Serzh Sargsyans’ stand is having grave consequences to our people for which I am hurt much. As a nation we are on a boat that Serzh Sargyan desires to sink as evidenced by his not agreeing and resorting to inexcusable methods against the people. In spite of all these and in spite of the regime’s brutality against the Sasna Tzrer and the Armenian people, I remain open for cooperation to stop the bloodshed. Consequently Serzh Sargsyan shoulders the responsibility of all that is happening in the Republic of Armenia.

    June 30, 2016, Vartashen.  

    Pass it to those close to you."

    1. Beloved President

      Read carefully the speech of our beloved president, and please go home as soon as possible. The citizens of Armenia can solve any problem. "Armenia is not Lebanon or Syria" GO HOME.

      Nicolai Romashuk Hairabedian

      1. Going Home

        Nicolai,

        Undoubtedly it's the Armenians living and making a living in Armenia who live the consequences of the governance in Armenia. Should you by your reference to "going home" be implying for the rest of Armenians to keep silent and let the Armenians in Armenia resolve their issues, then you also are not living by what you advocate. Your posting indicates that you live in Netherlands and hence you also are one and the same with Armenians living in Beirut or Aleppo. I wish I was brought up in a way that I could just do that and would view the unfolding of events in Armenia no differently than viewing what goes on in Somalia. Unfortunately, I cannot and I feel compelled to devote time and effort and respond to your comment.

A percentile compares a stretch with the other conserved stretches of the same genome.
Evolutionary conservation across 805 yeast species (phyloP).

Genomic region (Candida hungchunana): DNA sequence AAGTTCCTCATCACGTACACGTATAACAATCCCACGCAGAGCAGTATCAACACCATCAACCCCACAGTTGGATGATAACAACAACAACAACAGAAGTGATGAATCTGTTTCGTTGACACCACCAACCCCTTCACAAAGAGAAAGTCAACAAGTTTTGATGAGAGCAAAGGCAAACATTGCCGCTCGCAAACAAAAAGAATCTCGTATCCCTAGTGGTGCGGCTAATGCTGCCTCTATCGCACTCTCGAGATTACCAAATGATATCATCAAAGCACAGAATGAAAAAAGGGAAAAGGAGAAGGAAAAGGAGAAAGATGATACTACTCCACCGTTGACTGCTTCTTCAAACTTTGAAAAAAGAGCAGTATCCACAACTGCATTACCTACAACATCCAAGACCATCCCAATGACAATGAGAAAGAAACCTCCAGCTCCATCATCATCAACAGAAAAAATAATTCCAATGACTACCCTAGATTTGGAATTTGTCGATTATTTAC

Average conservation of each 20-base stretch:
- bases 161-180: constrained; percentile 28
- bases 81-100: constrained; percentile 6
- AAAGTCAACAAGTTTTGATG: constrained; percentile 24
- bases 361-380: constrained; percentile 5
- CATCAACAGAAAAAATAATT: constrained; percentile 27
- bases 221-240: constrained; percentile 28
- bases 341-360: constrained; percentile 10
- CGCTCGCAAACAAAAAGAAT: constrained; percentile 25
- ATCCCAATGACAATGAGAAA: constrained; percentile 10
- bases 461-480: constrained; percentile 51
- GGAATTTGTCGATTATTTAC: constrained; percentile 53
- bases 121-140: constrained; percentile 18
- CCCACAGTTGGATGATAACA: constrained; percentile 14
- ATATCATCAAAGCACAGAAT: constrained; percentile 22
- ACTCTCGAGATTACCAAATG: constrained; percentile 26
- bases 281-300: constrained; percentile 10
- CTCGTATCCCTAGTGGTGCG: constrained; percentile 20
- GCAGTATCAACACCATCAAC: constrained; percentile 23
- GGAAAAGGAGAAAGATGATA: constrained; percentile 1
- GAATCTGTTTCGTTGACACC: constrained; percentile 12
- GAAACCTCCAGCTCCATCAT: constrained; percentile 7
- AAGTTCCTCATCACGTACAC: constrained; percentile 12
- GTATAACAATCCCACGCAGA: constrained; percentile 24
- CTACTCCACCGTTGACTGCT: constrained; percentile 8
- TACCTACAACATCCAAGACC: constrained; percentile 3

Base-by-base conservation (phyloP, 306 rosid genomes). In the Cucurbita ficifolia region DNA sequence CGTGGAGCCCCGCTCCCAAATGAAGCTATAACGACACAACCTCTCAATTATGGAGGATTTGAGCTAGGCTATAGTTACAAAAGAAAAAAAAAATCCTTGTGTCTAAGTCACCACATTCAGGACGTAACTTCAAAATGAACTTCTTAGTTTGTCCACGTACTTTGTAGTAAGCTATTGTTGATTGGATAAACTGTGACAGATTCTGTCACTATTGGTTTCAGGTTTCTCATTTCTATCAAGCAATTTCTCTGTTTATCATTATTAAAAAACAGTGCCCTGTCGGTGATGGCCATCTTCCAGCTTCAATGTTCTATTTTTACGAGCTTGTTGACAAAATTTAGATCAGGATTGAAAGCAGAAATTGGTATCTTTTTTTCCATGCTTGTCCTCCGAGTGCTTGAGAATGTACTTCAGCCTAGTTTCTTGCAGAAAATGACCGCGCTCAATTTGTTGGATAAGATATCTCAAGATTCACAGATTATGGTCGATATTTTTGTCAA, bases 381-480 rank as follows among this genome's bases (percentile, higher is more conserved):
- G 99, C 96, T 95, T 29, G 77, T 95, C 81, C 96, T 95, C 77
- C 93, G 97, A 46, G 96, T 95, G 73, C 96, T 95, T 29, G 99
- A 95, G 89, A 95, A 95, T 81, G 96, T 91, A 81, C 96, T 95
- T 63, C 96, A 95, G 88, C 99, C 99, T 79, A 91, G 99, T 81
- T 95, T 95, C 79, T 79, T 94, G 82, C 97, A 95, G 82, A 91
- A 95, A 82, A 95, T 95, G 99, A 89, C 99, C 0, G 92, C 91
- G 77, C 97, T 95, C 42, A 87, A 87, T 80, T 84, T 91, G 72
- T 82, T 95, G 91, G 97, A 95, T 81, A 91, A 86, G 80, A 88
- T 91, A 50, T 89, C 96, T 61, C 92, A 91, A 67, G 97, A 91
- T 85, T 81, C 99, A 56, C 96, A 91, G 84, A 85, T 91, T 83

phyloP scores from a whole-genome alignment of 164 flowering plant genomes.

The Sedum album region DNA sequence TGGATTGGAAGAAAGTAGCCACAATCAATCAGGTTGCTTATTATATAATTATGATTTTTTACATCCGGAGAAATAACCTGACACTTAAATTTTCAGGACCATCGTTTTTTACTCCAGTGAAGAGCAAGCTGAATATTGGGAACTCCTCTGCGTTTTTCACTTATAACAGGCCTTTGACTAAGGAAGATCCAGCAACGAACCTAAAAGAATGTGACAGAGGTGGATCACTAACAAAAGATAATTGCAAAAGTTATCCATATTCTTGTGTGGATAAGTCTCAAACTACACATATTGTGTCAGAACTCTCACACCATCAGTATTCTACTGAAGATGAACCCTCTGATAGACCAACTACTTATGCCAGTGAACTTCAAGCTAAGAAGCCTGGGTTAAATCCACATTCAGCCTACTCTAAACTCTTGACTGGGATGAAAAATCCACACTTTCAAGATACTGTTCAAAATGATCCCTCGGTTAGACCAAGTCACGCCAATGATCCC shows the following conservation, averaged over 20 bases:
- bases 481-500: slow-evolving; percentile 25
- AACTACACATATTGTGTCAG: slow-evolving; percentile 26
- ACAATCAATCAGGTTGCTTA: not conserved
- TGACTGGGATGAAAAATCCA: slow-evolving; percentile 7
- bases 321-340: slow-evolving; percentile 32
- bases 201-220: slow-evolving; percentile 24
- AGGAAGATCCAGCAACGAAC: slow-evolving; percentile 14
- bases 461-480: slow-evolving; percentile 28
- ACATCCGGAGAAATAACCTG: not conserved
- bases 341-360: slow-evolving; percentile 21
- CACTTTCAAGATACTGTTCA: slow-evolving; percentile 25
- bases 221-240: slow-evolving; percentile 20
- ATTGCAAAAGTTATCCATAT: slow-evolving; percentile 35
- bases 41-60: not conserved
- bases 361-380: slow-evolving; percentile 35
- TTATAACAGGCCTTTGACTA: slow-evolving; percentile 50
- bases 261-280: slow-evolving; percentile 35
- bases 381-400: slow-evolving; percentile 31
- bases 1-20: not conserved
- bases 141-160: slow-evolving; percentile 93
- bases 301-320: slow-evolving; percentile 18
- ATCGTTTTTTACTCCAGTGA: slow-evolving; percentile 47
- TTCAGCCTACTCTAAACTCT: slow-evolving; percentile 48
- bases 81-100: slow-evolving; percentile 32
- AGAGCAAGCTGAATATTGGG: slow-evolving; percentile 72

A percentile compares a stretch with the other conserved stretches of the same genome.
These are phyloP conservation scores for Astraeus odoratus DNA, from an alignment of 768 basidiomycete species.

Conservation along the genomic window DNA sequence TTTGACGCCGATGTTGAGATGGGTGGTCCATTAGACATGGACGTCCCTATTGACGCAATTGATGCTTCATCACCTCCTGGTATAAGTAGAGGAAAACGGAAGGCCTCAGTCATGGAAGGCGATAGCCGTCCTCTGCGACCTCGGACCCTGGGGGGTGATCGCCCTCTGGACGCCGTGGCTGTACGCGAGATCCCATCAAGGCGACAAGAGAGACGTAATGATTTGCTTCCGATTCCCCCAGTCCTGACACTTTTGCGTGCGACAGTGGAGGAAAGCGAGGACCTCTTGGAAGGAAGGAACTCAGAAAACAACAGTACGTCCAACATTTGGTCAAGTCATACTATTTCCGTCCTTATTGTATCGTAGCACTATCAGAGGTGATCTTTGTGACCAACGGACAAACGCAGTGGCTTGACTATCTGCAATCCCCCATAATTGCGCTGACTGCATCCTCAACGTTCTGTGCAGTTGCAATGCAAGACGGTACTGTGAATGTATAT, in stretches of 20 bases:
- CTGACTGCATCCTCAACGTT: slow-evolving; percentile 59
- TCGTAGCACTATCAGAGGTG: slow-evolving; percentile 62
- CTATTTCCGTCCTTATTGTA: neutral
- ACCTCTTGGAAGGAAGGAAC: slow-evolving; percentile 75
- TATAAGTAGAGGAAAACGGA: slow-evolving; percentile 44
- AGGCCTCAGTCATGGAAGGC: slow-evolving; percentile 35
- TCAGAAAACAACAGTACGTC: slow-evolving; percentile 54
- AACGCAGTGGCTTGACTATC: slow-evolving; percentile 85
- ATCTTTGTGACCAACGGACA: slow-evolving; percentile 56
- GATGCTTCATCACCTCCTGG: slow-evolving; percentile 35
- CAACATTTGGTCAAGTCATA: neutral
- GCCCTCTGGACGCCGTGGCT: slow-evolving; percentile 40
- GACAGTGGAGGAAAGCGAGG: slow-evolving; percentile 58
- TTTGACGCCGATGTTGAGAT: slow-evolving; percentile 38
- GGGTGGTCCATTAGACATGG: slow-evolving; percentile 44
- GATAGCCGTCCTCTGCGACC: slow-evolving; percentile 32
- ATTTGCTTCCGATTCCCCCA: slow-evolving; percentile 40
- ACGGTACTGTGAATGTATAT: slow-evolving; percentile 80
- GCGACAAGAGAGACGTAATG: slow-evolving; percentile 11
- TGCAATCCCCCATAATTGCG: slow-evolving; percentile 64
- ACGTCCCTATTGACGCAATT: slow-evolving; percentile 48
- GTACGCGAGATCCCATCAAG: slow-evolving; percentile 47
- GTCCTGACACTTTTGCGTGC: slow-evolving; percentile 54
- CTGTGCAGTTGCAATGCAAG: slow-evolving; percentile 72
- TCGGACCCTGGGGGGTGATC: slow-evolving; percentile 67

Driven by a feeling of patriotism, Armenians repatriated en mass  during 1947. It is said that they helped increase the population of Armenia to a level to maintain Armenia as a distinct state within the Soviet Union and not a mere Soviet territory. However, the repatriated Armenians experienced hostility instead of hospitality. It appears that feeling hostility is pretty much entrenched in Armenia and its leadership as evidenced by President Sargyan reference to Aleppo, Beirut and Yerevan. Surely President Sargsyan had no intention of meddling in the internal affairs of Syrian or Lebanese governments.

         

        1. Birthday Present

          Dear Mr. Garabed,

          If you had read my comments carefully, you would have come to the conclusion that, Armenia is tired from these foreign agents, non governmental organizations, hooligans, brother killers, sectarians, secret organizations etc.
           
          Can you imagine, if one of the policemen who was killed was a brother of mine or yours, that we were going to defend these gangsters and tell the people that it's normal to kill a policeman and let them unpunished or give them soft punishment and so on, as you know, killing is not allowed in our religion,[…]

          1. Imagine, killing innocent policemen, remember that was not an accident.

          2. Imagine if there were no peace talks going on between Armenia and Azerbaijan, Azerbaijan declares war and attacks us, we lose the war and the whole Artsakh territories, 200,000 Armenian refugees seek shelter in Armenia, please count the material and the immaterial costs, can we afford that?
           
          3. These idiots and gangsters are so sure that we are going to win the war and that all that weapons worth of millions will be offered to us for free of charge as Birthday present.